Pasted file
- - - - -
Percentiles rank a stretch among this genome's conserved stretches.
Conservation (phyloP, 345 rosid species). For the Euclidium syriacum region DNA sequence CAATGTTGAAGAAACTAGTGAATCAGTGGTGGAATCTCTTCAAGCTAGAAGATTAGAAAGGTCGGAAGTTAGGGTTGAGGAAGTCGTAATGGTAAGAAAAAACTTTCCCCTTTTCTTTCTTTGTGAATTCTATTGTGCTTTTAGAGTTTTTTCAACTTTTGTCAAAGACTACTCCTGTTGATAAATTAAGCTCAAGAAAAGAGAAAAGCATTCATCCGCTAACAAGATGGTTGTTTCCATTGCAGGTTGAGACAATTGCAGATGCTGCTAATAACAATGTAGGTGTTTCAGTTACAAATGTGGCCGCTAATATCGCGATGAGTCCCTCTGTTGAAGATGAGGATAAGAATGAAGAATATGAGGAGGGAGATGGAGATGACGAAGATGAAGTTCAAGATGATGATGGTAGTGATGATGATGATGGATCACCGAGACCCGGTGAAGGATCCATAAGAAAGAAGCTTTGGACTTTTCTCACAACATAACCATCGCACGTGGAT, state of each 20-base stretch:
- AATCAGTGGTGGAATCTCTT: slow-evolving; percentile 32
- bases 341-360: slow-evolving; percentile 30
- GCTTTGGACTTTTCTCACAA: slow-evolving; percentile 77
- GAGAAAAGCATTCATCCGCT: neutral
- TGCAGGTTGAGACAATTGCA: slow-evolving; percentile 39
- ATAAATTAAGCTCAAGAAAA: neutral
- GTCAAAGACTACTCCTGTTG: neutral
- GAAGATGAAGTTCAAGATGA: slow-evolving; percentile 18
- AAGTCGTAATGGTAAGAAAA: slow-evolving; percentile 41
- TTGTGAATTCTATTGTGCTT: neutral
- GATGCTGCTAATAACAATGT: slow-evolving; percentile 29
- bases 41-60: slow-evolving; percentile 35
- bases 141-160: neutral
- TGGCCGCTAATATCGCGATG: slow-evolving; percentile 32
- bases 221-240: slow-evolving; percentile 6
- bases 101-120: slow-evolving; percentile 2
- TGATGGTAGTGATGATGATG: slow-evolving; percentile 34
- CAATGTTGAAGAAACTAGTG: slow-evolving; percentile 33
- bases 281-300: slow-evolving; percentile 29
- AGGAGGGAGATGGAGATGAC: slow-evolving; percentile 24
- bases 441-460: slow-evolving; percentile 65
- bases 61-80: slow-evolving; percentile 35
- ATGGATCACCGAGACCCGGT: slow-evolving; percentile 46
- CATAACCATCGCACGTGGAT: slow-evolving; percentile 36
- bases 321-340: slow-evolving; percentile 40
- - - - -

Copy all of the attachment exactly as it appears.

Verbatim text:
Percentiles rank a stretch among this genome's conserved stretches.
Conservation (phyloP, 345 rosid species). For the Euclidium syriacum region DNA sequence CAATGTTGAAGAAACTAGTGAATCAGTGGTGGAATCTCTTCAAGCTAGAAGATTAGAAAGGTCGGAAGTTAGGGTTGAGGAAGTCGTAATGGTAAGAAAAAACTTTCCCCTTTTCTTTCTTTGTGAATTCTATTGTGCTTTTAGAGTTTTTTCAACTTTTGTCAAAGACTACTCCTGTTGATAAATTAAGCTCAAGAAAAGAGAAAAGCATTCATCCGCTAACAAGATGGTTGTTTCCATTGCAGGTTGAGACAATTGCAGATGCTGCTAATAACAATGTAGGTGTTTCAGTTACAAATGTGGCCGCTAATATCGCGATGAGTCCCTCTGTTGAAGATGAGGATAAGAATGAAGAATATGAGGAGGGAGATGGAGATGACGAAGATGAAGTTCAAGATGATGATGGTAGTGATGATGATGATGGATCACCGAGACCCGGTGAAGGATCCATAAGAAAGAAGCTTTGGACTTTTCTCACAACATAACCATCGCACGTGGAT, state of each 20-base stretch:
- AATCAGTGGTGGAATCTCTT: slow-evolving; percentile 32
- bases 341-360: slow-evolving; percentile 30
- GCTTTGGACTTTTCTCACAA: slow-evolving; percentile 77
- GAGAAAAGCATTCATCCGCT: neutral
- TGCAGGTTGAGACAATTGCA: slow-evolving; percentile 39
- ATAAATTAAGCTCAAGAAAA: neutral
- GTCAAAGACTACTCCTGTTG: neutral
- GAAGATGAAGTTCAAGATGA: slow-evolving; percentile 18
- AAGTCGTAATGGTAAGAAAA: slow-evolving; percentile 41
- TTGTGAATTCTATTGTGCTT: neutral
- GATGCTGCTAATAACAATGT: slow-evolving; percentile 29
- bases 41-60: slow-evolving; percentile 35
- bases 141-160: neutral
- TGGCCGCTAATATCGCGATG: slow-evolving; percentile 32
- bases 221-240: slow-evolving; percentile 6
- bases 101-120: slow-evolving; percentile 2
- TGATGGTAGTGATGATGATG: slow-evolving; percentile 34
- CAATGTTGAAGAAACTAGTG: slow-evolving; percentile 33
- bases 281-300: slow-evolving; percentile 29
- AGGAGGGAGATGGAGATGAC: slow-evolving; percentile 24
- bases 441-460: slow-evolving; percentile 65
- bases 61-80: slow-evolving; percentile 35
- ATGGATCACCGAGACCCGGT: slow-evolving; percentile 46
- CATAACCATCGCACGTGGAT: slow-evolving; percentile 36
- bases 321-340: slow-evolving; percentile 40